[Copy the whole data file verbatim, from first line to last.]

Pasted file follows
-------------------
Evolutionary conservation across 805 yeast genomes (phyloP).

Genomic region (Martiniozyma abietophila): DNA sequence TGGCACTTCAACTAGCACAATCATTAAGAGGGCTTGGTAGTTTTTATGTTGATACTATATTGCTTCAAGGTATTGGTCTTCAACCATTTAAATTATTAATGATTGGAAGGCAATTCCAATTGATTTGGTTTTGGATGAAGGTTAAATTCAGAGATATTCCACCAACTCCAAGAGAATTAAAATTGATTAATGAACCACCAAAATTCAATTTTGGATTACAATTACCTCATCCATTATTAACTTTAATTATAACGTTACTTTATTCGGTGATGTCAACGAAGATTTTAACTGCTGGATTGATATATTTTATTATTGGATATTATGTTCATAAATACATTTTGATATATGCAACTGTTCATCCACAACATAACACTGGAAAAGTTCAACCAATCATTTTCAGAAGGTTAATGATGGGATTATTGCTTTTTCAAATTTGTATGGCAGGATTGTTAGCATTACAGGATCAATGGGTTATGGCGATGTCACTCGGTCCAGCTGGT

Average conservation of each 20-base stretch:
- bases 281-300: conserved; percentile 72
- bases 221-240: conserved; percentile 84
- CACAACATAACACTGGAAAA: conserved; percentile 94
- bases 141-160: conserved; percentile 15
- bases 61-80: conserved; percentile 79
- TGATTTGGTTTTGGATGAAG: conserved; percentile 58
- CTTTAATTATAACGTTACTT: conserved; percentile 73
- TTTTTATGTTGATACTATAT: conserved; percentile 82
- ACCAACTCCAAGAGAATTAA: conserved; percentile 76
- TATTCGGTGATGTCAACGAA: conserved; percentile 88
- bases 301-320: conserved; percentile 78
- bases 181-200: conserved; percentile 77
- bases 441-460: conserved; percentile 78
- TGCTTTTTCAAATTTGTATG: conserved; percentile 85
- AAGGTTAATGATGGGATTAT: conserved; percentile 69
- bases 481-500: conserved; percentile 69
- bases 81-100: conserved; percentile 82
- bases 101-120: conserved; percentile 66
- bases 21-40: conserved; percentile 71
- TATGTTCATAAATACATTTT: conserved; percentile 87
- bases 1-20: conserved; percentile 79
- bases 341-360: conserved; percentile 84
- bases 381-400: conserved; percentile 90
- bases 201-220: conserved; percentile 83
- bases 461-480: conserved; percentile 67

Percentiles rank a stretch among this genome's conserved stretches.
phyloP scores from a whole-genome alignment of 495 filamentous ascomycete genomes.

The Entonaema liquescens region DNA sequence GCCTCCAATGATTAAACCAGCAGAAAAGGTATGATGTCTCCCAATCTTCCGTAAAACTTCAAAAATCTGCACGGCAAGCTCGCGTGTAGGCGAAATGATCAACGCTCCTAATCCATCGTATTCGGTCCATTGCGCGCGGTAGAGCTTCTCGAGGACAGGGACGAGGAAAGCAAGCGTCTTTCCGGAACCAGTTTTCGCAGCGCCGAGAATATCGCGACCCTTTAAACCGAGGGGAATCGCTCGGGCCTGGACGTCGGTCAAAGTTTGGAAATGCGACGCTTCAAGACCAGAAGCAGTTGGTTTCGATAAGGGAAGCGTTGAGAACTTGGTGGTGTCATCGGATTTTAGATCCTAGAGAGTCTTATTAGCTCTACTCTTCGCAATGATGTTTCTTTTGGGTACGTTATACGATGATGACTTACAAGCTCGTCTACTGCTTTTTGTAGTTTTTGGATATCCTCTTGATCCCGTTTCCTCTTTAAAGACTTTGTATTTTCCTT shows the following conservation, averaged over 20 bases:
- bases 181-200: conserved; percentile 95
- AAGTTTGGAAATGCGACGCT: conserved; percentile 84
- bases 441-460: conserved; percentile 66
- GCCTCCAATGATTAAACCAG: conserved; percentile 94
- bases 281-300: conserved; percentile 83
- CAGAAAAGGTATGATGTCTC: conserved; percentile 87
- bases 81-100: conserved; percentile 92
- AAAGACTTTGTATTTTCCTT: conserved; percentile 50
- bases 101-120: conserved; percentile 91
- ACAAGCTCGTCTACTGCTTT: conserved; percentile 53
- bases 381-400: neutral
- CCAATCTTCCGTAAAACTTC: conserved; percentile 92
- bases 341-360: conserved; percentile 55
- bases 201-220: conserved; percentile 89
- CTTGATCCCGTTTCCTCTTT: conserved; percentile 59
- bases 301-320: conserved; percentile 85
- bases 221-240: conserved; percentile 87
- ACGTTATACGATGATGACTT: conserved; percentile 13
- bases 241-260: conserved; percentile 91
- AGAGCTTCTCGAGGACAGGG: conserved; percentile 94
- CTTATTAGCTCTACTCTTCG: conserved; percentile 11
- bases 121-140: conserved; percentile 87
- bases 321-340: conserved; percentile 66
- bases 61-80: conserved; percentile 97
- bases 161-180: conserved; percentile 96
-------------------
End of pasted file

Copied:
Evolutionary conservation across 805 yeast genomes (phyloP).

Genomic region (Martiniozyma abietophila): DNA sequence TGGCACTTCAACTAGCACAATCATTAAGAGGGCTTGGTAGTTTTTATGTTGATACTATATTGCTTCAAGGTATTGGTCTTCAACCATTTAAATTATTAATGATTGGAAGGCAATTCCAATTGATTTGGTTTTGGATGAAGGTTAAATTCAGAGATATTCCACCAACTCCAAGAGAATTAAAATTGATTAATGAACCACCAAAATTCAATTTTGGATTACAATTACCTCATCCATTATTAACTTTAATTATAACGTTACTTTATTCGGTGATGTCAACGAAGATTTTAACTGCTGGATTGATATATTTTATTATTGGATATTATGTTCATAAATACATTTTGATATATGCAACTGTTCATCCACAACATAACACTGGAAAAGTTCAACCAATCATTTTCAGAAGGTTAATGATGGGATTATTGCTTTTTCAAATTTGTATGGCAGGATTGTTAGCATTACAGGATCAATGGGTTATGGCGATGTCACTCGGTCCAGCTGGT

Average conservation of each 20-base stretch:
- bases 281-300: conserved; percentile 72
- bases 221-240: conserved; percentile 84
- CACAACATAACACTGGAAAA: conserved; percentile 94
- bases 141-160: conserved; percentile 15
- bases 61-80: conserved; percentile 79
- TGATTTGGTTTTGGATGAAG: conserved; percentile 58
- CTTTAATTATAACGTTACTT: conserved; percentile 73
- TTTTTATGTTGATACTATAT: conserved; percentile 82
- ACCAACTCCAAGAGAATTAA: conserved; percentile 76
- TATTCGGTGATGTCAACGAA: conserved; percentile 88
- bases 301-320: conserved; percentile 78
- bases 181-200: conserved; percentile 77
- bases 441-460: conserved; percentile 78
- TGCTTTTTCAAATTTGTATG: conserved; percentile 85
- AAGGTTAATGATGGGATTAT: conserved; percentile 69
- bases 481-500: conserved; percentile 69
- bases 81-100: conserved; percentile 82
- bases 101-120: conserved; percentile 66
- bases 21-40: conserved; percentile 71
- TATGTTCATAAATACATTTT: conserved; percentile 87
- bases 1-20: conserved; percentile 79
- bases 341-360: conserved; percentile 84
- bases 381-400: conserved; percentile 90
- bases 201-220: conserved; percentile 83
- bases 461-480: conserved; percentile 67

Percentiles rank a stretch among this genome's conserved stretches.
phyloP scores from a whole-genome alignment of 495 filamentous ascomycete genomes.

The Entonaema liquescens region DNA sequence GCCTCCAATGATTAAACCAGCAGAAAAGGTATGATGTCTCCCAATCTTCCGTAAAACTTCAAAAATCTGCACGGCAAGCTCGCGTGTAGGCGAAATGATCAACGCTCCTAATCCATCGTATTCGGTCCATTGCGCGCGGTAGAGCTTCTCGAGGACAGGGACGAGGAAAGCAAGCGTCTTTCCGGAACCAGTTTTCGCAGCGCCGAGAATATCGCGACCCTTTAAACCGAGGGGAATCGCTCGGGCCTGGACGTCGGTCAAAGTTTGGAAATGCGACGCTTCAAGACCAGAAGCAGTTGGTTTCGATAAGGGAAGCGTTGAGAACTTGGTGGTGTCATCGGATTTTAGATCCTAGAGAGTCTTATTAGCTCTACTCTTCGCAATGATGTTTCTTTTGGGTACGTTATACGATGATGACTTACAAGCTCGTCTACTGCTTTTTGTAGTTTTTGGATATCCTCTTGATCCCGTTTCCTCTTTAAAGACTTTGTATTTTCCTT shows the following conservation, averaged over 20 bases:
- bases 181-200: conserved; percentile 95
- AAGTTTGGAAATGCGACGCT: conserved; percentile 84
- bases 441-460: conserved; percentile 66
- GCCTCCAATGATTAAACCAG: conserved; percentile 94
- bases 281-300: conserved; percentile 83
- CAGAAAAGGTATGATGTCTC: conserved; percentile 87
- bases 81-100: conserved; percentile 92
- AAAGACTTTGTATTTTCCTT: conserved; percentile 50
- bases 101-120: conserved; percentile 91
- ACAAGCTCGTCTACTGCTTT: conserved; percentile 53
- bases 381-400: neutral
- CCAATCTTCCGTAAAACTTC: conserved; percentile 92
- bases 341-360: conserved; percentile 55
- bases 201-220: conserved; percentile 89
- CTTGATCCCGTTTCCTCTTT: conserved; percentile 59
- bases 301-320: conserved; percentile 85
- bases 221-240: conserved; percentile 87
- ACGTTATACGATGATGACTT: conserved; percentile 13
- bases 241-260: conserved; percentile 91
- AGAGCTTCTCGAGGACAGGG: conserved; percentile 94
- CTTATTAGCTCTACTCTTCG: conserved; percentile 11
- bases 121-140: conserved; percentile 87
- bases 321-340: conserved; percentile 66
- bases 61-80: conserved; percentile 97
- bases 161-180: conserved; percentile 96